Good luck with the build, it looks awesome!
  6. SamSam
    Joined: Feb 2005
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    SamSam Senior Member

    I've often wondered that if Bondo is so bad for boats, why doesn't it absorb water, swell up and fall off of cars and ruin auto body paint jobs? Cars sit exposed to all the weather, regularly drive through rain at hurricane force speeds and endure heavily salted and or chemically coated roads for months at a time. Most cars have a harder life than most boats, so how come Bondo works on cars but not boats?

    I have a fiberglass plug that was faired with Bondo, painted with regular auto enamel and has sat out in the weather for 20 years, but there are no problems because of the Bondo. Some of the enamel has withered away and exposed the Bondo, but the Bondo doesn't change. It's just there, the same as when I put it on.
  7. PAR
    Joined: Nov 2003
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    PAR Yacht Designer/Builder

    Bondo does work, just not as well as other products. It works moderately well (there's still better products) on inert surfaces, because they don't have as much movement and moisture gain changes as wood.

    Boats have a much harsher environment than cars. A car sees moisture occasionally and it goes away, but not so much with boats. A boat also sees pressurized water, which cars don't see. Vibration is also an issue with Bondo and it tends to "circle out" around any repair areas. This happens on cars too and is a quick way to check for repairs on them. Bondo also tends to crack if applied too thickly. Lastly the prep and paints used on cars is really good stuff, compared to what the average guy uses on his boat. So, with the exception of those (like me) that use solvent based LPU's that cost $300+ a gallon, the physical quality of paint is somewhat less than that used on a car.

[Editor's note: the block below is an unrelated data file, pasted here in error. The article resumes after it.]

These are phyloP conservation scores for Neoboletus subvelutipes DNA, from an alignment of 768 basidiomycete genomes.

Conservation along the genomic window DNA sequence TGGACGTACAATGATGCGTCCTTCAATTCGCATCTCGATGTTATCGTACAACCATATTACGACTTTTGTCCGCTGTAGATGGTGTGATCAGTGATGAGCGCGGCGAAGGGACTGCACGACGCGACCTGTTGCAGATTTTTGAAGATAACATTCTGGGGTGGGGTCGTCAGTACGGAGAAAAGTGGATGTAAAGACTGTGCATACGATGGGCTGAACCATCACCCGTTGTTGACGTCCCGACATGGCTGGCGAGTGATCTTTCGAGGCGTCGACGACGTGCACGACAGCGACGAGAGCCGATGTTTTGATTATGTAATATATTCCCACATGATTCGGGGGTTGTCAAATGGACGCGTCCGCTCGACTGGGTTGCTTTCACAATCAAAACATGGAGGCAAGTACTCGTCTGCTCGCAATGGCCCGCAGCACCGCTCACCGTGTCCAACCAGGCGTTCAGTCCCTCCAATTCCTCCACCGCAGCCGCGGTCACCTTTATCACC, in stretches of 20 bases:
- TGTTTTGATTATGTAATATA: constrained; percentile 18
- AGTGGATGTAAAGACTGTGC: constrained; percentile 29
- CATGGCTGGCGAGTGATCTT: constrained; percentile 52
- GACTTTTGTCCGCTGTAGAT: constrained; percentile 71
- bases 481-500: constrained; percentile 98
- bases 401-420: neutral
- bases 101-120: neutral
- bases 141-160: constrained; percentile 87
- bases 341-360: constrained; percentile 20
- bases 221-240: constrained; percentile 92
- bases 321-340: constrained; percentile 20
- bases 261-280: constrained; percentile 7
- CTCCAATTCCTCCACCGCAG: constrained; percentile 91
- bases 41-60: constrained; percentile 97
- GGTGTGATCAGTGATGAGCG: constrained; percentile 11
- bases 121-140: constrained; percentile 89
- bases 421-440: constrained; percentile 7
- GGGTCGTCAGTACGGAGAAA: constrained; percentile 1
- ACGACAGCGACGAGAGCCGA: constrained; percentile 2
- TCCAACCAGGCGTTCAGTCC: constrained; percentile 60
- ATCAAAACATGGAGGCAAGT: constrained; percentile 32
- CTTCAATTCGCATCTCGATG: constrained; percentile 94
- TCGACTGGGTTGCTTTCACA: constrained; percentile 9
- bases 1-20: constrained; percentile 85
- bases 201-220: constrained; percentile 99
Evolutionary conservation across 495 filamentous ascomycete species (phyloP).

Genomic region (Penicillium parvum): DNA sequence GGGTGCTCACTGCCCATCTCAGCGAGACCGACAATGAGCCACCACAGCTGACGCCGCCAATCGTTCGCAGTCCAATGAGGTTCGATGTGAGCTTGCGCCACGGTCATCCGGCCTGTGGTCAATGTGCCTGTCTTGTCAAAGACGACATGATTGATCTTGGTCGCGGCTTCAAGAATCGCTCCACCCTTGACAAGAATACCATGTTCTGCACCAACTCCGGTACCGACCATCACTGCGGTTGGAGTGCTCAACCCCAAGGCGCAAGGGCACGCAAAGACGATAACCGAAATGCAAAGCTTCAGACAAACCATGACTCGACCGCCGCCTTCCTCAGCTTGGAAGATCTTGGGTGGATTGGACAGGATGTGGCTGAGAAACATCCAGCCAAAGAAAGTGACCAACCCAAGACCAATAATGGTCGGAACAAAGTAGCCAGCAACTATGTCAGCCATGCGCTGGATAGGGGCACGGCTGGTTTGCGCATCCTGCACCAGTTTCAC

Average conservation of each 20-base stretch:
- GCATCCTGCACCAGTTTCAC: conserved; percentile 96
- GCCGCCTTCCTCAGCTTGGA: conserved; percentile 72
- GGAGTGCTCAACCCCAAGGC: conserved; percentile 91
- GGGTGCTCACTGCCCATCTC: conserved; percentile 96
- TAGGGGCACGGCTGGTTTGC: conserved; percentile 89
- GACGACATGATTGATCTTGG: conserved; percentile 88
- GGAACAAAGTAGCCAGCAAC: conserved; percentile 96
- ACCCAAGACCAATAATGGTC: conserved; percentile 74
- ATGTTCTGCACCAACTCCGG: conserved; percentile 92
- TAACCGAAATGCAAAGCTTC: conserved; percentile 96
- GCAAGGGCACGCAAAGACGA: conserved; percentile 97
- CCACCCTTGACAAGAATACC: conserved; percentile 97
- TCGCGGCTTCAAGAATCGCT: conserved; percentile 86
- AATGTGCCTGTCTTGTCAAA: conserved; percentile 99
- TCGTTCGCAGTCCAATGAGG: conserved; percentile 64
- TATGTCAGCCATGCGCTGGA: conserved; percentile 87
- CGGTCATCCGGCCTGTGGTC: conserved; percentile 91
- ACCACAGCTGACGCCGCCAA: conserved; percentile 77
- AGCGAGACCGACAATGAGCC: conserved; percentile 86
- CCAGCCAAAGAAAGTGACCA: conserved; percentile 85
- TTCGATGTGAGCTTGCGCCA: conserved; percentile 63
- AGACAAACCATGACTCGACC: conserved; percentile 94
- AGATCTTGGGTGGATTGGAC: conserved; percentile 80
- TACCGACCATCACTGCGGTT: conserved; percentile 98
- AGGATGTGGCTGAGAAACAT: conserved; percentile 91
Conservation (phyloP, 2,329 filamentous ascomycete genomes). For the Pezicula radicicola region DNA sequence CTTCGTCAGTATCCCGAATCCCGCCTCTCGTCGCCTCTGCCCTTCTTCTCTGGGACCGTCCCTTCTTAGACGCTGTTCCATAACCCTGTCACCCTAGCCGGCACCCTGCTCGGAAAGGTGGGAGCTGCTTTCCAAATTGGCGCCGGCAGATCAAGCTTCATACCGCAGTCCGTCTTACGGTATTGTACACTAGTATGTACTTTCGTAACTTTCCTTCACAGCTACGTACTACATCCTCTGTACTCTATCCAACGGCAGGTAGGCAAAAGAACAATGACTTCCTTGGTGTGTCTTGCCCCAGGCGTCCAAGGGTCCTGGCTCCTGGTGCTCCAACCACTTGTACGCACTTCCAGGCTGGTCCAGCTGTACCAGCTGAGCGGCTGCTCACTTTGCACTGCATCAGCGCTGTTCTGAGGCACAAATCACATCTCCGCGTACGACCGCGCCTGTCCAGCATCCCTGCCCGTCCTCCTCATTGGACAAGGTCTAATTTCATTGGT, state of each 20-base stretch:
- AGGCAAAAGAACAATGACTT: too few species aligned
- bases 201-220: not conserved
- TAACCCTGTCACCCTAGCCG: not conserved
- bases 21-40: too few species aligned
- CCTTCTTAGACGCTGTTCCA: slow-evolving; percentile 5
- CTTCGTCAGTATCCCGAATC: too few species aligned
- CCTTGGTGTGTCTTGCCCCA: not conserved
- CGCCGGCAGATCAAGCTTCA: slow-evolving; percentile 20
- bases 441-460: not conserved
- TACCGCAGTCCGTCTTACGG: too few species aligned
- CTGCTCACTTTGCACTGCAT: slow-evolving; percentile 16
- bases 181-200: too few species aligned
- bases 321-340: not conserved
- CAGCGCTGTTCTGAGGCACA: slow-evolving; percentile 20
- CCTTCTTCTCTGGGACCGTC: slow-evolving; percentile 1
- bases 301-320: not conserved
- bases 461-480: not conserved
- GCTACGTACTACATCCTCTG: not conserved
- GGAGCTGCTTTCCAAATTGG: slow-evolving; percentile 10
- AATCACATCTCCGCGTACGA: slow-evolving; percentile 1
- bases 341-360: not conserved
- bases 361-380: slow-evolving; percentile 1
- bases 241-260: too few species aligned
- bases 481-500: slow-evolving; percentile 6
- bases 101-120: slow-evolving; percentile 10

There really isn't a debate on this, simply because enough Bondo has been dug out of both cars and boats to prove its worth in both environments. I'm glad you've had some success with it, but there are exceptions to every rule, though generally, you'll find that Bondo, particularly on wood, just is the weak knee, redheaded step child to other products.

  8. sdowney717
    Joined: Nov 2010
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    sdowney717 Senior Member

    I patched some rotten wood with bondo around the window frames. I cleaned up the area very well to sound dry wood. Used bondo to patch. Well painted.
    It all failed after a few years, it becomes soaking wet, the bondo lets go of the wood. From what I read, bondo absorbs water, so the wood rots right next to the bondo.
    And the bondo shrinks away from the wood, creates a gap and lets in water to get the rot growing. The bondo bond let go, so it was just loosely there like a plug.

    I think the bondo gets wet and does not dry out, so it feeds the rot.
    People will naturally use bondo for patching holes in wood and some are rot holes.

    My final fix was to remove all the bondo, get back to sound dry wood by cutting the rot out, then gluing in new pieces of wood with PL premium which never absorbs water. It stayed dry and rot free. Bondo is not a glue.

    Bondo works fine on metal. Cars are painted with an enamel or waterproof paint system, so the bondo is sealed in. And the backside is a waterproof metal surface.

    The small shrink factor as it cures leaves it pulling off the wood as maybe it is under some tension. PL expands as it cures ensuring a better seal to the wood, like a spring. Epoxy does some soaking into wood fibers so that works. Polyurethanes also soak into wood fibers and stay flexible not hard so the seam dont open up. Epoxy with no reinforcing fabric might crack in the seams.

    Consider that wood moves with temp and moisture cycling, bondo is rock hard. Wood fibers are weakly bonded to bondo by mechanical means, so the wood fibers will just let go created a small tiny gap seam. Water can get in right through paint. What if the water freezes? See lots of problems with bondo and wood and water and rot.

    Polyester resins like bondo, people say they dont stick well to wood, and I agree

    These folks say the right things and mirror my experience of rot developing around bondo.